I am delighted to join the Editorial Board of Journal of Zoology.
I am currently affiliated with the University of Hong Kong, where I established a cetacean ecology research group (http://www.hku-cetacean-ecology.net/), initially based at Swire Institute of Marine Science and currently in the process of becoming an independent research organisation, Cetacea Research Institute. I moved to Hong Kong just over eight years ago from South Africa where I was the head of the University of Pretoria’s Whale Unit, based in Cape Town. Prior to that, I spent several months in Japan as a visiting scholar at Kyoto University, and several years post-doc’ing in the USA, at Texas Institute of Oceanography and Texas A&M University, with my field research based primarily at the remote atolls of western Hawaii. My earlier scientific endeavor, my Ph.D. research, was conducted in South Africa in mid-1990s and was among the first field-based ecological studies of coastal delphinids in this part of the world. My Master’s research took place in the Netherlands and all the earlier university training in my native Poland.
My research focuses primarily on coastal and semi-pelagic delphinids, although currently it includes also large terrestrial mammals as a comparative model system. My personal interests revolve around population ecology and social strategies of group-living mammals, whilst my research group explores topics that range from behavioural biology and socio-ecology to modelling of population parameters and demographic processes, quantitative population ecology, habitat use and spatial ecology, as well as population genetics, application of new techniques in field studies of marine mammals (especially cetaceans), and application of behavioural ecology in conservation and marine protected area design.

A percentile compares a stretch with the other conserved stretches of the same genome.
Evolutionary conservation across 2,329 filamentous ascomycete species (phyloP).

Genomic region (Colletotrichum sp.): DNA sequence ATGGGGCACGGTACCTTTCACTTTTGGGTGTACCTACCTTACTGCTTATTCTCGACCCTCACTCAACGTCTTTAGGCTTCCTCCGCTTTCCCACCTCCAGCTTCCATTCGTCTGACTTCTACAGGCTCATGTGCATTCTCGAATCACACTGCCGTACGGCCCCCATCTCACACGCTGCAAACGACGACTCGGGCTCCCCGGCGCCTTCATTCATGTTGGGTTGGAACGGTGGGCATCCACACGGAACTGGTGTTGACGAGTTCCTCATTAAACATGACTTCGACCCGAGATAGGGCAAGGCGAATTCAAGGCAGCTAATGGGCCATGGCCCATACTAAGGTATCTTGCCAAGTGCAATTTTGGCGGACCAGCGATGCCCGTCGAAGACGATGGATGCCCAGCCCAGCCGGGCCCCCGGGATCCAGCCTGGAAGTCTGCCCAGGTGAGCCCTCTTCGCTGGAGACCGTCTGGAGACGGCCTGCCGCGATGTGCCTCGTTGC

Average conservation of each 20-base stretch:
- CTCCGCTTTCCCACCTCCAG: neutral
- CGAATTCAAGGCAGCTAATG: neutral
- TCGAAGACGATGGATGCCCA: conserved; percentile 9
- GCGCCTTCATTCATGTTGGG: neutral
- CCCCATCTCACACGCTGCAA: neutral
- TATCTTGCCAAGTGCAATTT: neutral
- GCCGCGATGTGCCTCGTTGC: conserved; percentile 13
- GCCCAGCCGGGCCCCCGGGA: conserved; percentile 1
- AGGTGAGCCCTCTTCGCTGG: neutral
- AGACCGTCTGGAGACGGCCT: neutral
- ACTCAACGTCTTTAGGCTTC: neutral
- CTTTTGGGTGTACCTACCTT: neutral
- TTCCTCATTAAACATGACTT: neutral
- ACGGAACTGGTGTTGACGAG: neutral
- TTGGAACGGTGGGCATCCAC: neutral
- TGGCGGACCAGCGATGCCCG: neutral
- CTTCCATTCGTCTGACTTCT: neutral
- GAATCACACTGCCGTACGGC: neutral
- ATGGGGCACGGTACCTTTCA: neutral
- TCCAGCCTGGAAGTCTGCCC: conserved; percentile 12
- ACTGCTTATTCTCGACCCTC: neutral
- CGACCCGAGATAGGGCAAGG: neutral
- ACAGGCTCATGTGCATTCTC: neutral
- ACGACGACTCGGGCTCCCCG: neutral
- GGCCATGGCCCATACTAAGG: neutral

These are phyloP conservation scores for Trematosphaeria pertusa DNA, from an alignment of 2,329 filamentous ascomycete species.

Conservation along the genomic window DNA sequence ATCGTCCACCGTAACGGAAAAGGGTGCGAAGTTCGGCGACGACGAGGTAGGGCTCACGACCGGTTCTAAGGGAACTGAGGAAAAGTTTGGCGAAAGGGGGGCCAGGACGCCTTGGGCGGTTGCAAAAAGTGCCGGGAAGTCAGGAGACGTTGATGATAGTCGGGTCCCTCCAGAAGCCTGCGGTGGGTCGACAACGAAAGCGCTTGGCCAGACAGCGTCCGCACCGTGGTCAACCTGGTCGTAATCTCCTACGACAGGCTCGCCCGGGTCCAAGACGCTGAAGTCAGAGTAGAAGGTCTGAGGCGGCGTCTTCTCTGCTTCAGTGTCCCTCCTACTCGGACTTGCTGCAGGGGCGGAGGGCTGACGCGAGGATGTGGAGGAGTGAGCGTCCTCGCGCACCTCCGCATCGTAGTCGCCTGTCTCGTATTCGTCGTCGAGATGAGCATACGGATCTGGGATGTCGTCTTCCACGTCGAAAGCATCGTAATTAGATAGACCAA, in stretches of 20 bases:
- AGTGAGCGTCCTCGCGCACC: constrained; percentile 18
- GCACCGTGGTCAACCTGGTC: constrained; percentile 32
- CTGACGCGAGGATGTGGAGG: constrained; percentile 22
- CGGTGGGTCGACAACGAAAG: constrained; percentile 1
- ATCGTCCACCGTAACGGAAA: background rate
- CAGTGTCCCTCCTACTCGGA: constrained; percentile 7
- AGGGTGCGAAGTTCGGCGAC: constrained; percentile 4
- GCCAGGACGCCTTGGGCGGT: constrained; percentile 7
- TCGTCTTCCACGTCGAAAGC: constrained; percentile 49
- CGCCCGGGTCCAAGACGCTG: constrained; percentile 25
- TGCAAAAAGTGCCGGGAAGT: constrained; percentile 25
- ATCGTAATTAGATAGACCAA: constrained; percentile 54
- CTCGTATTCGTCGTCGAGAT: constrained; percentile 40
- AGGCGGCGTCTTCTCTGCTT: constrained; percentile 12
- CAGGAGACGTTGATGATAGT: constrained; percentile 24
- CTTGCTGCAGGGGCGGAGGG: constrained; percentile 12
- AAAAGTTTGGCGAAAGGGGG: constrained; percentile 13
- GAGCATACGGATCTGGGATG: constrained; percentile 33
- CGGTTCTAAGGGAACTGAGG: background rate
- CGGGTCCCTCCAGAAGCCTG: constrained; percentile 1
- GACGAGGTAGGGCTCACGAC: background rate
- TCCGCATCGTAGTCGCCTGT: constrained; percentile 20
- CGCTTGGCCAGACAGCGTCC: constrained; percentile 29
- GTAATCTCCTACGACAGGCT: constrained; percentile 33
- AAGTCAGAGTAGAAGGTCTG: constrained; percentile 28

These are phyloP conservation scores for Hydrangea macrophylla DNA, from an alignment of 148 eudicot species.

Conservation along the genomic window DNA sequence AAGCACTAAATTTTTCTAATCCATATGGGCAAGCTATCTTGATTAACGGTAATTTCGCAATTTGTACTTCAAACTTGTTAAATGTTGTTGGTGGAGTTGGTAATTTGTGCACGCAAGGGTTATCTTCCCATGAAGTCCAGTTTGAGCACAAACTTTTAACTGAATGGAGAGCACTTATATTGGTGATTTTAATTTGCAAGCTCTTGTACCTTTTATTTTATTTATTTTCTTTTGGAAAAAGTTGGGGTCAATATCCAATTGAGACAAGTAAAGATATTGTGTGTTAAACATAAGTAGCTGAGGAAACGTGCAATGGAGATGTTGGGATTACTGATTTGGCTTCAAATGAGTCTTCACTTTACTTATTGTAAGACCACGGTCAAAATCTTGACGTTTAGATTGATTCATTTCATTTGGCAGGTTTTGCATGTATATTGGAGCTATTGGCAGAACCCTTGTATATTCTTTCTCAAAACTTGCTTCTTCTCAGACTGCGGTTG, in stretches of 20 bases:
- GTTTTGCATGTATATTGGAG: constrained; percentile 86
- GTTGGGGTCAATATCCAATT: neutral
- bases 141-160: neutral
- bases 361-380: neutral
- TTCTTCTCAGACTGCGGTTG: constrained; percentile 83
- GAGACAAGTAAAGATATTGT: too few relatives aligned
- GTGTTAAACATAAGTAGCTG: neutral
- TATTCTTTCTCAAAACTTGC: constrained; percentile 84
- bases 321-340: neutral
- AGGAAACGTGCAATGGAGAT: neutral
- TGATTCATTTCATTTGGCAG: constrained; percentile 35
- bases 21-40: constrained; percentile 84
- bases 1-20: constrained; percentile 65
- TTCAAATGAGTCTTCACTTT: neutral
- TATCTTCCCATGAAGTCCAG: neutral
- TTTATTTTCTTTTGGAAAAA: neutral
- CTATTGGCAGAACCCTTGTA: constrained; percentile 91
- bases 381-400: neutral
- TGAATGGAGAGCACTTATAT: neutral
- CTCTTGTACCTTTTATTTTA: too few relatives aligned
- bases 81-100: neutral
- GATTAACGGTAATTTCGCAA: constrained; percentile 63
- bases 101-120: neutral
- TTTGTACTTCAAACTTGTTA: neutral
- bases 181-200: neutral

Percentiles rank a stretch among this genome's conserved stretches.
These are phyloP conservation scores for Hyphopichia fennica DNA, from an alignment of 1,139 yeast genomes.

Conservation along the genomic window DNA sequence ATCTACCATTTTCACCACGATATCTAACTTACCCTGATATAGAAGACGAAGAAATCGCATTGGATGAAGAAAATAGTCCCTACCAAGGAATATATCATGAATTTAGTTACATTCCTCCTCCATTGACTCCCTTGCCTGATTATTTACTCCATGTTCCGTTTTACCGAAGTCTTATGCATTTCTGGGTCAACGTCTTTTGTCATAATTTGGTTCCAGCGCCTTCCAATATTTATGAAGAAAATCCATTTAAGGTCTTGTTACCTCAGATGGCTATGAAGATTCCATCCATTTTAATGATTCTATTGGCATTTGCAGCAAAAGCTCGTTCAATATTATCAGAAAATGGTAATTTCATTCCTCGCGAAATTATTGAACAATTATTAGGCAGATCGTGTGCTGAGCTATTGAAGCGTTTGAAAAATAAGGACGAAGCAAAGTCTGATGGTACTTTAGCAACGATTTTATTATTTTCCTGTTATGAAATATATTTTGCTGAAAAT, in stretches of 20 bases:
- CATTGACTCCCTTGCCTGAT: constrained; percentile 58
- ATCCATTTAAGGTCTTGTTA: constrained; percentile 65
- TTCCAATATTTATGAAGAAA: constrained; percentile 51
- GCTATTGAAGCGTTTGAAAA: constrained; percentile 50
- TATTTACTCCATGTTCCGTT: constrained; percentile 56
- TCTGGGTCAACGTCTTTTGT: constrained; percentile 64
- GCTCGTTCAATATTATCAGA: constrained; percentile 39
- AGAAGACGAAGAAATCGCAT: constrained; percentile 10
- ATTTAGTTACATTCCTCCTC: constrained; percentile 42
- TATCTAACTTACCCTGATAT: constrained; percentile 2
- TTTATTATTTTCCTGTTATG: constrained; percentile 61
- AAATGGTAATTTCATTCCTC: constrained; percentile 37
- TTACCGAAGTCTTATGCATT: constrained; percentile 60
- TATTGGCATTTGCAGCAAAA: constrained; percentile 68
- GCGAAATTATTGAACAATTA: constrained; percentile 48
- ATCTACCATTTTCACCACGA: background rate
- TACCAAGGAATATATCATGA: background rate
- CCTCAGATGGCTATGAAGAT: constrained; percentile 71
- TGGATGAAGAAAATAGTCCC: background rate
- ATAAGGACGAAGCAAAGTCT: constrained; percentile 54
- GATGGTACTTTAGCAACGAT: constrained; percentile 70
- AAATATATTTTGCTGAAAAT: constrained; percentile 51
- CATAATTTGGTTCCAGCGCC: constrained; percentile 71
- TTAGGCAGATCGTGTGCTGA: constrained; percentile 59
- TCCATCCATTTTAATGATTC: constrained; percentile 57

Using quantitative modelling techniques, my students/colleagues and I investigate socio-demographic processes and ecological viability of species and populations in the context of environmental change. We quantify and model socio-spatial dynamics, population structure and connectivity, demographic parameters and trends, and habitat relationships of free-ranging cetaceans, and construct individual-based models to project the likely trajectories of their population-level responses to anthropogenic pressures, habitat fragmentation and environmental stochasticity. We apply remote sensing and spatially-explicit models to quantify patterns of range use and habitat selection; and with the incorporation of mark-recapture models, behavioural parameters and genetic data, we quantify daily lives of individuals to compute behavioural patterns that typify populations. We use stable isotopes to investigate ontogenic dietary shifts and decadal history of the coastal environment archived in the biochemistry of cetacean teeth. With the application of long-duration acoustic recordings, we map coastal soundscapes and investigate spatiotemporal patterns of cetacean use of their natural environment and their responses to human activities. Such a multi-faceted approach not only advances science at large but also makes our work directly applicable to environmental management. Given this background, I look forward to contributing my experience and my passion for research in support of this excellent journal.